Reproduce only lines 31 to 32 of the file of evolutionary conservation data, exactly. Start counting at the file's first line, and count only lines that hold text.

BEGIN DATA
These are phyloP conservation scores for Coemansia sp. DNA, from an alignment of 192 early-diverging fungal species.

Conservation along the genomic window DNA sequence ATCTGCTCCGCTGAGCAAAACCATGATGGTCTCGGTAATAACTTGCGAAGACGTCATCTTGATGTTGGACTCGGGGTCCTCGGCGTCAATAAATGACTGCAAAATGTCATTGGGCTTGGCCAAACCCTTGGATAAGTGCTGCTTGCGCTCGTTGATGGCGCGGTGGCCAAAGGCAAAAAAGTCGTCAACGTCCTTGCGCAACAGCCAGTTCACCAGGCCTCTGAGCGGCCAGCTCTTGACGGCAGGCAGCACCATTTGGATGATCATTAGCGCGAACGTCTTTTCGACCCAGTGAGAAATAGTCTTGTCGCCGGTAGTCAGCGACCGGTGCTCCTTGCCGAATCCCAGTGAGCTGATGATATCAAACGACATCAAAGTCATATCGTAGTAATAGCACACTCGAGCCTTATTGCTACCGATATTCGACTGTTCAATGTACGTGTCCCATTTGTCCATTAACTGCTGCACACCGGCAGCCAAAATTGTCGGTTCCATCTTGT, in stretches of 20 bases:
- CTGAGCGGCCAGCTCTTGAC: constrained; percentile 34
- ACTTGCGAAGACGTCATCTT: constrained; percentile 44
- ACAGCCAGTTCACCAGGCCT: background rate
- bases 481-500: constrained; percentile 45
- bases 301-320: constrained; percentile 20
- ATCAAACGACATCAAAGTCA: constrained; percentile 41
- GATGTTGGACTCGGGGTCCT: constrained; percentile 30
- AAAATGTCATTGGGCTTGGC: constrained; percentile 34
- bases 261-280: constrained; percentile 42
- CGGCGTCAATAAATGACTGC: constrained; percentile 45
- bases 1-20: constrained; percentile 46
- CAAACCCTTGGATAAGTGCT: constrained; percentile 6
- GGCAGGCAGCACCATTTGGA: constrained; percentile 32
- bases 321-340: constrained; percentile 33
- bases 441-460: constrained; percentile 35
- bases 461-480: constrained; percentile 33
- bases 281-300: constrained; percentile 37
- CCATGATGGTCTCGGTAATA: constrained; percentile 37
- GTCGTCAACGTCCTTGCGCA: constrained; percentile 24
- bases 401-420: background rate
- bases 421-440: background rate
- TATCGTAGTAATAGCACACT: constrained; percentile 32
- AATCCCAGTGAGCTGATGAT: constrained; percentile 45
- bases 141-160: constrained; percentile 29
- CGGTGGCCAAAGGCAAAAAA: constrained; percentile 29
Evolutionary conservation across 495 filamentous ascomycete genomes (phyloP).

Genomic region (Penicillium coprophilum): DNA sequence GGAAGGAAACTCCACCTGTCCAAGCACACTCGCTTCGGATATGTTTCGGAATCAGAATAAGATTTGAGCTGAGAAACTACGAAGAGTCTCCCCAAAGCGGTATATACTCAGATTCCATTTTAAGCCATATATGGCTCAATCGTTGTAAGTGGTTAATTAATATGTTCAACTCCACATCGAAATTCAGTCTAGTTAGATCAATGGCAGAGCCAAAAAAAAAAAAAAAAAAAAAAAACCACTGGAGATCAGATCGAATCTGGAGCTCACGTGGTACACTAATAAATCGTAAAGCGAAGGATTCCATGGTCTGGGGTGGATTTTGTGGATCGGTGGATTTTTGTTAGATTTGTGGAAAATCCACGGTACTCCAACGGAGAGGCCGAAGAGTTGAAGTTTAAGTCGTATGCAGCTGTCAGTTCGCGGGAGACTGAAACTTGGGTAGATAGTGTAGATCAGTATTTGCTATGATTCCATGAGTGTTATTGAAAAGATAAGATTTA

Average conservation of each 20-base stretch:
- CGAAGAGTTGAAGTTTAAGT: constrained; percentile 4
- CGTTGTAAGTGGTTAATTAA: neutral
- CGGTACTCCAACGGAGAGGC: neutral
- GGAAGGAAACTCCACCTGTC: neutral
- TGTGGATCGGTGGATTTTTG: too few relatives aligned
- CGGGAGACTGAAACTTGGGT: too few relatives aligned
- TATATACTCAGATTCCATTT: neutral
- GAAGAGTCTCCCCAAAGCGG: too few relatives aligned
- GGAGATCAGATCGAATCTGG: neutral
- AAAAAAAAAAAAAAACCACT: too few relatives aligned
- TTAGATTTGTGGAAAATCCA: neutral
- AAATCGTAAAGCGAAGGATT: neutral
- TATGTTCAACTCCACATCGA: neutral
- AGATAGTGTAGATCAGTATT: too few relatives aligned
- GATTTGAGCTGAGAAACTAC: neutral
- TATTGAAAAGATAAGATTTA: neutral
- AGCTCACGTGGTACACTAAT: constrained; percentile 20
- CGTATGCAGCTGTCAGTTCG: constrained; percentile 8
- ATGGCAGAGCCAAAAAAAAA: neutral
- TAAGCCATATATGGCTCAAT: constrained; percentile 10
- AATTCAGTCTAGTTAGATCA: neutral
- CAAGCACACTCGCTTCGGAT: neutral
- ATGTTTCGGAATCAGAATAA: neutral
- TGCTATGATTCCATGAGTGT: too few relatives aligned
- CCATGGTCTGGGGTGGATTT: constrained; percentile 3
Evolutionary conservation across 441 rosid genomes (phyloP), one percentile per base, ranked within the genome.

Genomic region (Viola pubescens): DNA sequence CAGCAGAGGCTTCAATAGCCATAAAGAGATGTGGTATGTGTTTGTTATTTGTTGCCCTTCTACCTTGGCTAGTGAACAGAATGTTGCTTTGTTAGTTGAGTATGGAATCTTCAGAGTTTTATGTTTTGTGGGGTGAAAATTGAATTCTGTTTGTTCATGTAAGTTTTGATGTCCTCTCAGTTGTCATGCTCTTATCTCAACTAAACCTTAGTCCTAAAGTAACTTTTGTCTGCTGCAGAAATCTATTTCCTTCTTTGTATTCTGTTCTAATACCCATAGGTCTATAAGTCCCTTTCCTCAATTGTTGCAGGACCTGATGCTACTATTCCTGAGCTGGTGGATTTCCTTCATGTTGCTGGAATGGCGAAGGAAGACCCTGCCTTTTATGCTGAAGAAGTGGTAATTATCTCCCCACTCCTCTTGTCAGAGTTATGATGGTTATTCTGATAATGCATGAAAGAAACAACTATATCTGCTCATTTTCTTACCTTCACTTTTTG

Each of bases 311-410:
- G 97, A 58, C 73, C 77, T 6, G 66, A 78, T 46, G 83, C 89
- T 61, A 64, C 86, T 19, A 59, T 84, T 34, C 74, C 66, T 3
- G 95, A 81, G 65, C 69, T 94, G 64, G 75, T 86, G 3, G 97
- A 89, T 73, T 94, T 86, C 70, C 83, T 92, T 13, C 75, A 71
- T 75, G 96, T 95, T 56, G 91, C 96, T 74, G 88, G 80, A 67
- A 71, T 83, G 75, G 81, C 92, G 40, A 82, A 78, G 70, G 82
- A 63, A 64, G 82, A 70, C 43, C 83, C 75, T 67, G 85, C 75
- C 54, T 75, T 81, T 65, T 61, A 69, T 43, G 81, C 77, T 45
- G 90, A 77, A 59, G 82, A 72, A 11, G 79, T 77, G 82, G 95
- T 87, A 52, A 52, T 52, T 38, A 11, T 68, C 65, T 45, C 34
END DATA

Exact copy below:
- CGAAGAGTTGAAGTTTAAGT: constrained; percentile 4
- CGTTGTAAGTGGTTAATTAA: neutral